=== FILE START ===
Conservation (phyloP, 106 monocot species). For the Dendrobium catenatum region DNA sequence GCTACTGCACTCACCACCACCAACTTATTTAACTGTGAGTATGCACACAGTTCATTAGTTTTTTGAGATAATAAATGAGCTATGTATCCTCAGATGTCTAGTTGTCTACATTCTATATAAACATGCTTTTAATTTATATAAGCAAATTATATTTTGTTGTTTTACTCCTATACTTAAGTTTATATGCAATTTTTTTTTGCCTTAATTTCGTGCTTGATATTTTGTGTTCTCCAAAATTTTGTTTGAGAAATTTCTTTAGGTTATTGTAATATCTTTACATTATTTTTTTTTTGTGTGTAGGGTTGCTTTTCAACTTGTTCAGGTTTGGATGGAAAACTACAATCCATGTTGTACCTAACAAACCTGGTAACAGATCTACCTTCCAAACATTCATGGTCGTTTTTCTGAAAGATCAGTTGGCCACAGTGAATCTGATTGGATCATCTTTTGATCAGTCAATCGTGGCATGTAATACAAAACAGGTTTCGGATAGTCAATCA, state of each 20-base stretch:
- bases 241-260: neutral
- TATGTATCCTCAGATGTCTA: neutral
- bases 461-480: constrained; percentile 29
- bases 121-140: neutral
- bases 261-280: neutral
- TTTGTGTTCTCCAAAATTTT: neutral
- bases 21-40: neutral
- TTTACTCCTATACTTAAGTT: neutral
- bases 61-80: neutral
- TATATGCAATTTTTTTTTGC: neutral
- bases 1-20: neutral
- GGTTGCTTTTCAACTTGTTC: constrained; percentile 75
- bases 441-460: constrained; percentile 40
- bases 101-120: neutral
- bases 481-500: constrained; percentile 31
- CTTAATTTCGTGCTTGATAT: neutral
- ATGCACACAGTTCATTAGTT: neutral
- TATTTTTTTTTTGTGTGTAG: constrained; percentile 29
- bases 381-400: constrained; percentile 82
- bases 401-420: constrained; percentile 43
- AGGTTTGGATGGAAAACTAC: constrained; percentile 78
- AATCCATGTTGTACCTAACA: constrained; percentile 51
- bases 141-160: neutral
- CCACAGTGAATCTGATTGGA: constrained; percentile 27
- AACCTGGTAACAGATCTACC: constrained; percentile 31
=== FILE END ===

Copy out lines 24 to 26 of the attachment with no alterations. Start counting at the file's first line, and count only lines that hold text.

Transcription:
- bases 141-160: neutral
- CCACAGTGAATCTGATTGGA: constrained; percentile 27
- AACCTGGTAACAGATCTACC: constrained; percentile 31